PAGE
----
Mercury Rising, Snow Disappearing

July 22, 2010 · 0 comments

This past June continued a recent spate of unprecedented heat around the world, as NOAA’s National Climatic Data Center (NCDC) announced it was the warmest June on record (the NCDC’s data extends back to 1880), making it the fourth consecutive month of record heat.  The combined global land and ocean temperature for June was 16.2°C (61.1°F), placing it 0.68°C (1.22°F) higher than the twentieth-century average. Remarkably, it was the 304th consecutive month of global temperatures above the twentieth-century average. The last month that global temperatures were below that average was February of 1985.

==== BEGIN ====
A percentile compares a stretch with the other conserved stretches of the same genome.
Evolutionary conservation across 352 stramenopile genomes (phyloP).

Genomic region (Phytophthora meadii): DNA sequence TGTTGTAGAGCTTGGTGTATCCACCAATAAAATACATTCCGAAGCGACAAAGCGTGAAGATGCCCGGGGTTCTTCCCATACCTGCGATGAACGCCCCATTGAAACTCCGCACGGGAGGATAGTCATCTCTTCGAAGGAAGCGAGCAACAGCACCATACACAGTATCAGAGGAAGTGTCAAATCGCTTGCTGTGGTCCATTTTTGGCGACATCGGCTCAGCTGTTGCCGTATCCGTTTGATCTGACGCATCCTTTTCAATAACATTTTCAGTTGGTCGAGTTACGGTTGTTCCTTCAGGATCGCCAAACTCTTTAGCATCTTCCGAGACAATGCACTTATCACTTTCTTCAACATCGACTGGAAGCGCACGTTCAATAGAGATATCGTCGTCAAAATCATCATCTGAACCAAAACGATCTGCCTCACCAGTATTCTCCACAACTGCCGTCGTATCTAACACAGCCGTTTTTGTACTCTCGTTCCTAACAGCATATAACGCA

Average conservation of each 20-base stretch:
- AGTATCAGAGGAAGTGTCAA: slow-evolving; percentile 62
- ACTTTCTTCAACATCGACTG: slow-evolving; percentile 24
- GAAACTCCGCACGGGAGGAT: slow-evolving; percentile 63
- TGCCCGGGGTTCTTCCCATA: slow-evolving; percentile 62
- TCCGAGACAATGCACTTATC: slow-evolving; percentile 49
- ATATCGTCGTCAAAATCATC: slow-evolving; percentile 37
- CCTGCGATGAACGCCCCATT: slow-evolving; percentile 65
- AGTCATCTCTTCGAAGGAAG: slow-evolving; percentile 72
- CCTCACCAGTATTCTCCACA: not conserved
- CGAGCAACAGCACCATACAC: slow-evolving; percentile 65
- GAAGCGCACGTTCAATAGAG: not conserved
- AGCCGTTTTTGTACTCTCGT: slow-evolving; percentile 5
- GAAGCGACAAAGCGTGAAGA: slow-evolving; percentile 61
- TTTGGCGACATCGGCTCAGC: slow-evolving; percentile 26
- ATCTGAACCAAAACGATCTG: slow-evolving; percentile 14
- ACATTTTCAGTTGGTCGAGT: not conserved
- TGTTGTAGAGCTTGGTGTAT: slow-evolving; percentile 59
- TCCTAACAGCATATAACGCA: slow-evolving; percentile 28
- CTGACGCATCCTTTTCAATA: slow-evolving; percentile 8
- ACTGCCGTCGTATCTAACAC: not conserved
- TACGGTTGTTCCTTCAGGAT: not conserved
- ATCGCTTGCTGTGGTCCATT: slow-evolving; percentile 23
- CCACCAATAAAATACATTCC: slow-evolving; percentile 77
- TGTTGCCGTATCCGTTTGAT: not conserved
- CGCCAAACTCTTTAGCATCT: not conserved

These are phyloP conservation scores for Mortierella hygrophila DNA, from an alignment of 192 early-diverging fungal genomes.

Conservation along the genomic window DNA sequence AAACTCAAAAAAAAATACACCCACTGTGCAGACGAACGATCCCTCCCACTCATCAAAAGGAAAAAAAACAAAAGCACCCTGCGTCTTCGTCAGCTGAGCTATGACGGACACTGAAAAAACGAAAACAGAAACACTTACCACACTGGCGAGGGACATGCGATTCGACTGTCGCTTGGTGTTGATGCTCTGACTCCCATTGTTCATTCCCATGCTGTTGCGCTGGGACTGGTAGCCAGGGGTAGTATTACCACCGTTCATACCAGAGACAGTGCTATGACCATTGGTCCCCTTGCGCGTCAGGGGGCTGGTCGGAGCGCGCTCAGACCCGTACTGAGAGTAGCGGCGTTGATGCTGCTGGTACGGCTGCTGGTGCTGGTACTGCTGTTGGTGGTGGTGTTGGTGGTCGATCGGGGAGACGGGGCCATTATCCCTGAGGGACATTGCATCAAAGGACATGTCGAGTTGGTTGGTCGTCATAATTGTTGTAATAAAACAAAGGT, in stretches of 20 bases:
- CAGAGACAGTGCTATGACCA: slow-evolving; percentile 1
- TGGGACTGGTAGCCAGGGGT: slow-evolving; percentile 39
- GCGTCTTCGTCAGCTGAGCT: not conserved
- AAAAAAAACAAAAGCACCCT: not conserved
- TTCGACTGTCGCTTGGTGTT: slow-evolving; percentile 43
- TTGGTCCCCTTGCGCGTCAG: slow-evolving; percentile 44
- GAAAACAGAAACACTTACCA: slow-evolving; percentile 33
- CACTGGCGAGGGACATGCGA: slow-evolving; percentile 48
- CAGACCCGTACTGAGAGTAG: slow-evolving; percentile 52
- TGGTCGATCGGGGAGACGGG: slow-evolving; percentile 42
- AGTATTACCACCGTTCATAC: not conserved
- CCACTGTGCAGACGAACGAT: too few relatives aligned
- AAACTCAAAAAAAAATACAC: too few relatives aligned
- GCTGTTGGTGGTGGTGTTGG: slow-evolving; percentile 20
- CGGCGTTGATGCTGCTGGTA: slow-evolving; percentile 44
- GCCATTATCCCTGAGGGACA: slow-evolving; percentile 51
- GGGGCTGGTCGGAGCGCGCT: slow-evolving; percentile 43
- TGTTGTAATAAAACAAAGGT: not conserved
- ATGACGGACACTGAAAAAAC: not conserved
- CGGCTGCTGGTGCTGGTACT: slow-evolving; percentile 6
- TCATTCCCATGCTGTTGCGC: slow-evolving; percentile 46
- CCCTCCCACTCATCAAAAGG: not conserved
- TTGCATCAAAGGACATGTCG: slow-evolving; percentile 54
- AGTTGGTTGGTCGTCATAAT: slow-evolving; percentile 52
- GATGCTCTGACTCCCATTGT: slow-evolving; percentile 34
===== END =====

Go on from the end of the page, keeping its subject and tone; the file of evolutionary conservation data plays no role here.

March, April, and May of 2010 were also the warmest of their respective months on record, and the period of January-June is also the warmest ever recorded.

With the warmth came a striking decrease in snow, as NOAA announced that North American snow cover at the end of April was at its lowest point for that time of the year since satellite record keeping began in 1967, at 2.2 million square kilometers below average. This was just four months after the snowiest December on record, as well as significantly higher-than-n0rmal snow cover in January and February, demonstrating the profound ramifications of the warm temperatures that followed.

Seeing red: An NCDC map of June temperature anomalies